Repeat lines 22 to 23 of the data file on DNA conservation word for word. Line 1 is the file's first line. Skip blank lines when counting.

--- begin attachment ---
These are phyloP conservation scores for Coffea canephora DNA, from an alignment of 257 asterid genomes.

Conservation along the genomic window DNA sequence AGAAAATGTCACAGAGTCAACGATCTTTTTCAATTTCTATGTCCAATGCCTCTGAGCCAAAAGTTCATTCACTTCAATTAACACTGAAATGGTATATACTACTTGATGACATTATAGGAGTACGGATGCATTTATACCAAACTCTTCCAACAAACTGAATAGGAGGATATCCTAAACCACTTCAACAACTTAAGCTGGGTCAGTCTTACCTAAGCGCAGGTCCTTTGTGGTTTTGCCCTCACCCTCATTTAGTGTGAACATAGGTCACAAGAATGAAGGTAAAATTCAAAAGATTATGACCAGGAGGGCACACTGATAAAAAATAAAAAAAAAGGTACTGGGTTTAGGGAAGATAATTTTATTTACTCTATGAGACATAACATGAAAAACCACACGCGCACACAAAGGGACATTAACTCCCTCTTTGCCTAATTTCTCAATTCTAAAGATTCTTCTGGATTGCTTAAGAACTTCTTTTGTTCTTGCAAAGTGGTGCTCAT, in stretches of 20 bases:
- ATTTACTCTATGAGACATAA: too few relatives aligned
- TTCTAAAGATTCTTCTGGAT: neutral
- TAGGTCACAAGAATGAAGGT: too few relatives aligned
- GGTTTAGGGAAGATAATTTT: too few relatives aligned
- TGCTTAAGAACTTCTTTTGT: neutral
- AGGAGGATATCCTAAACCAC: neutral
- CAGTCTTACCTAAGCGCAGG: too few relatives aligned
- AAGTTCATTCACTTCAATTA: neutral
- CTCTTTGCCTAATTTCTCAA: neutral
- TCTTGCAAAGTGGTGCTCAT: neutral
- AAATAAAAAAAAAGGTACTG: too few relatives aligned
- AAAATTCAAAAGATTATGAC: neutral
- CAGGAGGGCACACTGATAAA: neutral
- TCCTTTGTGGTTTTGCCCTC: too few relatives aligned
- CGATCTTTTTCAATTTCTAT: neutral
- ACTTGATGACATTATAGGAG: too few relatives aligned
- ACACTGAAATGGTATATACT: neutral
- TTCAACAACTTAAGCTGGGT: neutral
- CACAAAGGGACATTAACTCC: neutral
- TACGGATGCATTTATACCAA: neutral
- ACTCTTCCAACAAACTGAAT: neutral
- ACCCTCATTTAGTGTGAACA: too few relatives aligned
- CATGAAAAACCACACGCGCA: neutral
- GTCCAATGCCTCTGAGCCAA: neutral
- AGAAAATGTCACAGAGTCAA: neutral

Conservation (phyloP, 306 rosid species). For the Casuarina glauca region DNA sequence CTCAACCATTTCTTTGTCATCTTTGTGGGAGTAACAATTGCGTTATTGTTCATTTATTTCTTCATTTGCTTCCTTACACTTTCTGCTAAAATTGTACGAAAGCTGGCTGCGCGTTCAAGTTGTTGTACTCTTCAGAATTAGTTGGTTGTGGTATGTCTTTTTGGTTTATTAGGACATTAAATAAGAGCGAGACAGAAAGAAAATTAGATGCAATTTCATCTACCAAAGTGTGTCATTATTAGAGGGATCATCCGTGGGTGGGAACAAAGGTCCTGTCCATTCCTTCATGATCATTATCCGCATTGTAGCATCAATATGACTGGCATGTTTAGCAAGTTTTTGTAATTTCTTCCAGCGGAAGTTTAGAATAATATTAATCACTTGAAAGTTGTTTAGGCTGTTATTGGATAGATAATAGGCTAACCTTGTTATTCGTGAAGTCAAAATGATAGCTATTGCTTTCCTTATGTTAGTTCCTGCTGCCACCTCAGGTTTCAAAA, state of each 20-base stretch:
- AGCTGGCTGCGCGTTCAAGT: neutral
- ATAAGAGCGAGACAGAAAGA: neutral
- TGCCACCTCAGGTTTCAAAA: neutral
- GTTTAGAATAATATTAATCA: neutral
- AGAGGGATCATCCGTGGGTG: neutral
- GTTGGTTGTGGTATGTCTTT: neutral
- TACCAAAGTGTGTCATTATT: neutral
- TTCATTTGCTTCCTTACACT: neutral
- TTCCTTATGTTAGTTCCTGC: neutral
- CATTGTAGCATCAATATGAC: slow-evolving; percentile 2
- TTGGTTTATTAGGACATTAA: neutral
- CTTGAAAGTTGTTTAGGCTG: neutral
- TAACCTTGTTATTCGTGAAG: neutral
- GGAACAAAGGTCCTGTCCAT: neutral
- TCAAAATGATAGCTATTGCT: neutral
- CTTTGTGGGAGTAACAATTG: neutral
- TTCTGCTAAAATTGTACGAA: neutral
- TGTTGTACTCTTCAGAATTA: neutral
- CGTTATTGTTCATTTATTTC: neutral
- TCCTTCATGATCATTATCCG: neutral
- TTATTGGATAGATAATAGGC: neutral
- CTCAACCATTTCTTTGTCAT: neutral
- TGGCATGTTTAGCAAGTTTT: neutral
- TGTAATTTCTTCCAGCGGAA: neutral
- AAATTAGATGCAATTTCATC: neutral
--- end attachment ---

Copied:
- TACGGATGCATTTATACCAA: neutral
- ACTCTTCCAACAAACTGAAT: neutral